Hotel companies commit to diversity, equity, inclusion

U.S. hotel companies are taking steps to improve diversity, equity and inclusion among their ranks, committing to make hotel ownership and leadership more representative of the country as a whole. 

The efforts are clearly needed: According to the Castell Project’s Women in Hospitality Industry Leadership 2022 report, 60 percent of hoteliers are women, but only 10 percent hold leadership roles.

Similarly, one woman enters hotel investment and development for every nine men across the hospitality industry. And during Wyndham’s first Black Hotel Ownership Symposium in late 2022, Vaughn Irons, principal of Stonecrest Resorts, noted that of the 60,000 hotels open in the U.S., fewer than 2 percent are owned by Black people, and fewer than 1 percent of hotels are owned by Black women.


In 2021, Hilton announced its commitment to achieving global gender parity and 25 percent ethnic diversity at corporate leadership levels in the U.S. by 2027. Progress towards these goals is tied directly to leadership compensation and includes diversity slate requirements for every corporate role—a policy that DeShaun Wise Porter, VP of diversity, equity, inclusion & recognition at Hilton, said the company implemented in 2018. 

Porter said the company’s new Courageous Conversations series—an internal virtual learning series that addresses issues like racism—has been a “critical aspect” of the efforts, encouraging “effective progress, greater awareness and increased understanding” throughout the workplace.

Hilton has developed partnerships and relationships with racial and social justice organizations and scholarship programs at historically Black colleges and universities. The company also developed its own Pathway Programs team to build a stronger pipeline of talent and “steward potential team members” through a career at Hilton, Porter added.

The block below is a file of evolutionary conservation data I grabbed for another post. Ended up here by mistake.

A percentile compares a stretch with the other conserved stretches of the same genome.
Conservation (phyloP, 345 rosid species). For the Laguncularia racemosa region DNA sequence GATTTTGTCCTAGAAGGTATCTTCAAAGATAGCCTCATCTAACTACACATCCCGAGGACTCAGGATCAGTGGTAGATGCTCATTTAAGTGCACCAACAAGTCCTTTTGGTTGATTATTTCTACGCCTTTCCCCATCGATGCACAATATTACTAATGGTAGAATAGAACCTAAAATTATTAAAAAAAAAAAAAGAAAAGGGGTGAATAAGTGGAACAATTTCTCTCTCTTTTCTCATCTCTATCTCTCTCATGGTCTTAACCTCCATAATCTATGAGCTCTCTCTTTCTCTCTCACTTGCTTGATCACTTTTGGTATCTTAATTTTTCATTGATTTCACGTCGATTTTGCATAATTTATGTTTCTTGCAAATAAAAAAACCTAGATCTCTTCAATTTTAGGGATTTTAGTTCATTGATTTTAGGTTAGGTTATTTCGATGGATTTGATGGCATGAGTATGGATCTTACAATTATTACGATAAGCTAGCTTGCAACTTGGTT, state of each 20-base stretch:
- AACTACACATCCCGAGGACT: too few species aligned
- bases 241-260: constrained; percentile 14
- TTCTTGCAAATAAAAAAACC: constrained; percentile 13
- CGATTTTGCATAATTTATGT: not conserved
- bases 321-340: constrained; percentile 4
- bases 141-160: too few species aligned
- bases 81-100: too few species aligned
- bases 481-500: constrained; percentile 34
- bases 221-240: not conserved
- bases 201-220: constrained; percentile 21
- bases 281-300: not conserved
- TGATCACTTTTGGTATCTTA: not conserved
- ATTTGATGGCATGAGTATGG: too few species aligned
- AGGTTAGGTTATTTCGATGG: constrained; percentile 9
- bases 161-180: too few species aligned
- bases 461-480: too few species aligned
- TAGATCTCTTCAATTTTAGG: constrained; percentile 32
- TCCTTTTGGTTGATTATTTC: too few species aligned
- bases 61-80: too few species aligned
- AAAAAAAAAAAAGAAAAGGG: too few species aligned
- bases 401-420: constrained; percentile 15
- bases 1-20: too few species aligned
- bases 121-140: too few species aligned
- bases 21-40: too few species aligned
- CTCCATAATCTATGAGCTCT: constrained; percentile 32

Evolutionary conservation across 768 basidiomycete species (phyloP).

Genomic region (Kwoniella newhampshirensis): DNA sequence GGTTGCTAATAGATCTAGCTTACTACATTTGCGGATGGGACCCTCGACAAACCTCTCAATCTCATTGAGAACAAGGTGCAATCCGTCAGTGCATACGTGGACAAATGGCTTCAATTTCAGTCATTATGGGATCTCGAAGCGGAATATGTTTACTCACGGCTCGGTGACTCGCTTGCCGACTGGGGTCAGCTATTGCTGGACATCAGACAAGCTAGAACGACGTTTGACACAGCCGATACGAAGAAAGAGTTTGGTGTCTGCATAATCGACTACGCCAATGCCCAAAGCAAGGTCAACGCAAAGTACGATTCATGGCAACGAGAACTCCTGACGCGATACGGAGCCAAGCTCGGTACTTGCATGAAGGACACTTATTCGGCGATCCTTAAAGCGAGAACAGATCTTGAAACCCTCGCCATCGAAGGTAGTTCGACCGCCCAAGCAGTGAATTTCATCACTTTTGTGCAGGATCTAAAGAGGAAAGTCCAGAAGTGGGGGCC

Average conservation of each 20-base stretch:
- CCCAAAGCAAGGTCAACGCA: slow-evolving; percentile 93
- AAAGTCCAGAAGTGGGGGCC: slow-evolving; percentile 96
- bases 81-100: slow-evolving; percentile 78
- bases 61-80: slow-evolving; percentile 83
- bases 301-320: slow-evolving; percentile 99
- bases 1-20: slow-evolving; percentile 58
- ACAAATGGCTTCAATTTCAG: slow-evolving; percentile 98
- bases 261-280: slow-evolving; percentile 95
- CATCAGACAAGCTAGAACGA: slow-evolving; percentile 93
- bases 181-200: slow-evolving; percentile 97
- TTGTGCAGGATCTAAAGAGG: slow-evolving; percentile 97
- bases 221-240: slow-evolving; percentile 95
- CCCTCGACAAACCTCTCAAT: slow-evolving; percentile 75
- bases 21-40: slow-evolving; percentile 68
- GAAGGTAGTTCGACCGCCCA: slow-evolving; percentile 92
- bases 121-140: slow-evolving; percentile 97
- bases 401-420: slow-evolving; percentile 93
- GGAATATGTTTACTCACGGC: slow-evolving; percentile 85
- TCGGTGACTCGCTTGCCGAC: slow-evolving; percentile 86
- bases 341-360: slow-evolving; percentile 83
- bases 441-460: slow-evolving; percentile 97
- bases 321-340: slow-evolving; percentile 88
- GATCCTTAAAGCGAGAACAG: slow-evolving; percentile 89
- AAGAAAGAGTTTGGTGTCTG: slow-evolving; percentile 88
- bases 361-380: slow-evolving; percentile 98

Wyndham Hotels & Resorts, in turn, debuted its Women Own the Room program in 2021 to boost the number of women owners in its system. In summer 2022, it launched BOLD by Wyndham—Black Owners and Lodging Developers—in a bid to increase the overall number of Black hoteliers within the industry. The company, said Galen Barrett, Wyndham’s VP of strategic development, is developing a “culture of awareness” that issues need addressing within the hospitality industry. “We are taking steps to identify what those issues are and figure out ways to stitch those into our normal business operating processes and performance metrics,” he added.

In 2021, Choice Hotels International launched a program to provide training, education, mentorship and financial assistance to women entrepreneurs looking to become Choice franchisees. The program relaunched a year later as HERtels by Choice, part of the company’s emerging markets development program. During the company’s annual conference in Las Vegas, Megan Brumagin, Choice’s VP of environmental, social and governance, noted that the company is committing $25 million over the next three years to support finding financial support for women entrepreneurs. “We’re really putting our money where our mouth is and putting our dollars to work to actually make that happen,” she said.